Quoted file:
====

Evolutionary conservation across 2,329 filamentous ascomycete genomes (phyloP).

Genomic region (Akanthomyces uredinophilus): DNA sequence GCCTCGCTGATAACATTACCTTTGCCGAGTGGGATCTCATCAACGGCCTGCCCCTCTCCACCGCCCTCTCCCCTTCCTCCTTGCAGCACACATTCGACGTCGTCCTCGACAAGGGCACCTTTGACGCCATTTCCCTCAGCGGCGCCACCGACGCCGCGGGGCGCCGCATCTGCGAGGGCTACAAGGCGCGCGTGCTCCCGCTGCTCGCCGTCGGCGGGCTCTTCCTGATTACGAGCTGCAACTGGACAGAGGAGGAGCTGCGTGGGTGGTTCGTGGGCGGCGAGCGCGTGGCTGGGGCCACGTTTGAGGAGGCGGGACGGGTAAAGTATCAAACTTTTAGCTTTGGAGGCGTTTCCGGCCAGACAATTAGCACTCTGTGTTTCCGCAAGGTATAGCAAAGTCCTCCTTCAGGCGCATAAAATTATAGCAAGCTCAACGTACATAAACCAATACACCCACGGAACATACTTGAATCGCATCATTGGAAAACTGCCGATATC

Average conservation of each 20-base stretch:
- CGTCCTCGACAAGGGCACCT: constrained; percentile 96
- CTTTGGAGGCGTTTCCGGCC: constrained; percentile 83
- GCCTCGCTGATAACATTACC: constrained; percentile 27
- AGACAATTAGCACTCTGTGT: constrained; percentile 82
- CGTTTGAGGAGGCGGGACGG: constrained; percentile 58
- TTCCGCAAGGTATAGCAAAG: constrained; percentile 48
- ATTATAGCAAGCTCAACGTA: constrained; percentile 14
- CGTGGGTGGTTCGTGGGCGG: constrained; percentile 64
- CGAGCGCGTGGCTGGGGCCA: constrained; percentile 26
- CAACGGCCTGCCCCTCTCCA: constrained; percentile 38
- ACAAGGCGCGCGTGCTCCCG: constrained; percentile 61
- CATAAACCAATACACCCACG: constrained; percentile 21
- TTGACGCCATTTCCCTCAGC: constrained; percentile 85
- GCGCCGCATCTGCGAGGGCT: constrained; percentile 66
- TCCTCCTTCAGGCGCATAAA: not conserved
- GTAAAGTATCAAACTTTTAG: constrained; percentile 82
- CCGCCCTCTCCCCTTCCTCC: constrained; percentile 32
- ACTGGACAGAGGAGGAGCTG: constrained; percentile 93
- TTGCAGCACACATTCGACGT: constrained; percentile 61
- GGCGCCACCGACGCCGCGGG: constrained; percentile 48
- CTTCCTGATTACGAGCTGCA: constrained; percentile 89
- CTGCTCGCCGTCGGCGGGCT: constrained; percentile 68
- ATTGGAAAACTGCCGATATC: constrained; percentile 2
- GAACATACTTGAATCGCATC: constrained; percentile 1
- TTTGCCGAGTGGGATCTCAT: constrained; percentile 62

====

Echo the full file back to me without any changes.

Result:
Evolutionary conservation across 2,329 filamentous ascomycete genomes (phyloP).

Genomic region (Akanthomyces uredinophilus): DNA sequence GCCTCGCTGATAACATTACCTTTGCCGAGTGGGATCTCATCAACGGCCTGCCCCTCTCCACCGCCCTCTCCCCTTCCTCCTTGCAGCACACATTCGACGTCGTCCTCGACAAGGGCACCTTTGACGCCATTTCCCTCAGCGGCGCCACCGACGCCGCGGGGCGCCGCATCTGCGAGGGCTACAAGGCGCGCGTGCTCCCGCTGCTCGCCGTCGGCGGGCTCTTCCTGATTACGAGCTGCAACTGGACAGAGGAGGAGCTGCGTGGGTGGTTCGTGGGCGGCGAGCGCGTGGCTGGGGCCACGTTTGAGGAGGCGGGACGGGTAAAGTATCAAACTTTTAGCTTTGGAGGCGTTTCCGGCCAGACAATTAGCACTCTGTGTTTCCGCAAGGTATAGCAAAGTCCTCCTTCAGGCGCATAAAATTATAGCAAGCTCAACGTACATAAACCAATACACCCACGGAACATACTTGAATCGCATCATTGGAAAACTGCCGATATC

Average conservation of each 20-base stretch:
- CGTCCTCGACAAGGGCACCT: constrained; percentile 96
- CTTTGGAGGCGTTTCCGGCC: constrained; percentile 83
- GCCTCGCTGATAACATTACC: constrained; percentile 27
- AGACAATTAGCACTCTGTGT: constrained; percentile 82
- CGTTTGAGGAGGCGGGACGG: constrained; percentile 58
- TTCCGCAAGGTATAGCAAAG: constrained; percentile 48
- ATTATAGCAAGCTCAACGTA: constrained; percentile 14
- CGTGGGTGGTTCGTGGGCGG: constrained; percentile 64
- CGAGCGCGTGGCTGGGGCCA: constrained; percentile 26
- CAACGGCCTGCCCCTCTCCA: constrained; percentile 38
- ACAAGGCGCGCGTGCTCCCG: constrained; percentile 61
- CATAAACCAATACACCCACG: constrained; percentile 21
- TTGACGCCATTTCCCTCAGC: constrained; percentile 85
- GCGCCGCATCTGCGAGGGCT: constrained; percentile 66
- TCCTCCTTCAGGCGCATAAA: not conserved
- GTAAAGTATCAAACTTTTAG: constrained; percentile 82
- CCGCCCTCTCCCCTTCCTCC: constrained; percentile 32
- ACTGGACAGAGGAGGAGCTG: constrained; percentile 93
- TTGCAGCACACATTCGACGT: constrained; percentile 61
- GGCGCCACCGACGCCGCGGG: constrained; percentile 48
- CTTCCTGATTACGAGCTGCA: constrained; percentile 89
- CTGCTCGCCGTCGGCGGGCT: constrained; percentile 68
- ATTGGAAAACTGCCGATATC: constrained; percentile 2
- GAACATACTTGAATCGCATC: constrained; percentile 1
- TTTGCCGAGTGGGATCTCAT: constrained; percentile 62